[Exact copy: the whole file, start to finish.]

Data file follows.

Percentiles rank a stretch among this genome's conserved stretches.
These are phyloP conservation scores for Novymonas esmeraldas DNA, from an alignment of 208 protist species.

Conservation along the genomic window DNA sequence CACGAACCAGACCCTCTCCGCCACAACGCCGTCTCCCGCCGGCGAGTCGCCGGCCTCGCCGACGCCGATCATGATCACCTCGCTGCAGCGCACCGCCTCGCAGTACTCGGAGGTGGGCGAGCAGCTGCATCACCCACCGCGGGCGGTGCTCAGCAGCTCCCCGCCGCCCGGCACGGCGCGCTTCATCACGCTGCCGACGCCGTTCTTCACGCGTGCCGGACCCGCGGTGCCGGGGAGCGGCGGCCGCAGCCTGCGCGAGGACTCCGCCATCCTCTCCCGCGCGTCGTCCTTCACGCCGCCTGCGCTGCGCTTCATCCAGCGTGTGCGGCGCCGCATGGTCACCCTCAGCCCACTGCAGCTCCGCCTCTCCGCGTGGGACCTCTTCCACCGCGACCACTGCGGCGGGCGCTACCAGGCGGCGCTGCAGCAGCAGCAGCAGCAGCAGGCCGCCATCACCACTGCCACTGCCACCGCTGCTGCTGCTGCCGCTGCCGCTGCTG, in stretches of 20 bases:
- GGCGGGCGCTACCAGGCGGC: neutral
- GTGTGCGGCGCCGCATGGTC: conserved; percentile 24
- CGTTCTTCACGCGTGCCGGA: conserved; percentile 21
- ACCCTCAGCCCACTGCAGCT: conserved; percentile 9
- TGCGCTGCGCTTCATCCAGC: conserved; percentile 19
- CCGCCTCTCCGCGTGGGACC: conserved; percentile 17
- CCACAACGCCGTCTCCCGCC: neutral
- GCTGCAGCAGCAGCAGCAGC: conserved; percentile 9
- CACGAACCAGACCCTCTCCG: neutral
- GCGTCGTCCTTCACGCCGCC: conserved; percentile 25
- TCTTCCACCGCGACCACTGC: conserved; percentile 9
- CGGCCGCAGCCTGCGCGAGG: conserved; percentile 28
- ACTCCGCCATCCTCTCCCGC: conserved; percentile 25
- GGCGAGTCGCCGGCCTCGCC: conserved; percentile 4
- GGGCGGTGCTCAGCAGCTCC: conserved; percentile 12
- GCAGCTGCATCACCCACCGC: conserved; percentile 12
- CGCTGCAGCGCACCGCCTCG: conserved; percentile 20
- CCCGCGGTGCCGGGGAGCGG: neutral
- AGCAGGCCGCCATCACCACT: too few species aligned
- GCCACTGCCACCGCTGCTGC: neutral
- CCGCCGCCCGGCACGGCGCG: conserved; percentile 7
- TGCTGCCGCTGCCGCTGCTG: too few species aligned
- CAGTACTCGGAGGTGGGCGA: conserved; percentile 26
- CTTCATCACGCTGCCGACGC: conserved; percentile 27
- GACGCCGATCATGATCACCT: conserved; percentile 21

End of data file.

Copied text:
Percentiles rank a stretch among this genome's conserved stretches.
These are phyloP conservation scores for Novymonas esmeraldas DNA, from an alignment of 208 protist species.

Conservation along the genomic window DNA sequence CACGAACCAGACCCTCTCCGCCACAACGCCGTCTCCCGCCGGCGAGTCGCCGGCCTCGCCGACGCCGATCATGATCACCTCGCTGCAGCGCACCGCCTCGCAGTACTCGGAGGTGGGCGAGCAGCTGCATCACCCACCGCGGGCGGTGCTCAGCAGCTCCCCGCCGCCCGGCACGGCGCGCTTCATCACGCTGCCGACGCCGTTCTTCACGCGTGCCGGACCCGCGGTGCCGGGGAGCGGCGGCCGCAGCCTGCGCGAGGACTCCGCCATCCTCTCCCGCGCGTCGTCCTTCACGCCGCCTGCGCTGCGCTTCATCCAGCGTGTGCGGCGCCGCATGGTCACCCTCAGCCCACTGCAGCTCCGCCTCTCCGCGTGGGACCTCTTCCACCGCGACCACTGCGGCGGGCGCTACCAGGCGGCGCTGCAGCAGCAGCAGCAGCAGCAGGCCGCCATCACCACTGCCACTGCCACCGCTGCTGCTGCTGCCGCTGCCGCTGCTG, in stretches of 20 bases:
- GGCGGGCGCTACCAGGCGGC: neutral
- GTGTGCGGCGCCGCATGGTC: conserved; percentile 24
- CGTTCTTCACGCGTGCCGGA: conserved; percentile 21
- ACCCTCAGCCCACTGCAGCT: conserved; percentile 9
- TGCGCTGCGCTTCATCCAGC: conserved; percentile 19
- CCGCCTCTCCGCGTGGGACC: conserved; percentile 17
- CCACAACGCCGTCTCCCGCC: neutral
- GCTGCAGCAGCAGCAGCAGC: conserved; percentile 9
- CACGAACCAGACCCTCTCCG: neutral
- GCGTCGTCCTTCACGCCGCC: conserved; percentile 25
- TCTTCCACCGCGACCACTGC: conserved; percentile 9
- CGGCCGCAGCCTGCGCGAGG: conserved; percentile 28
- ACTCCGCCATCCTCTCCCGC: conserved; percentile 25
- GGCGAGTCGCCGGCCTCGCC: conserved; percentile 4
- GGGCGGTGCTCAGCAGCTCC: conserved; percentile 12
- GCAGCTGCATCACCCACCGC: conserved; percentile 12
- CGCTGCAGCGCACCGCCTCG: conserved; percentile 20
- CCCGCGGTGCCGGGGAGCGG: neutral
- AGCAGGCCGCCATCACCACT: too few species aligned
- GCCACTGCCACCGCTGCTGC: neutral
- CCGCCGCCCGGCACGGCGCG: conserved; percentile 7
- TGCTGCCGCTGCCGCTGCTG: too few species aligned
- CAGTACTCGGAGGTGGGCGA: conserved; percentile 26
- CTTCATCACGCTGCCGACGC: conserved; percentile 27
- GACGCCGATCATGATCACCT: conserved; percentile 21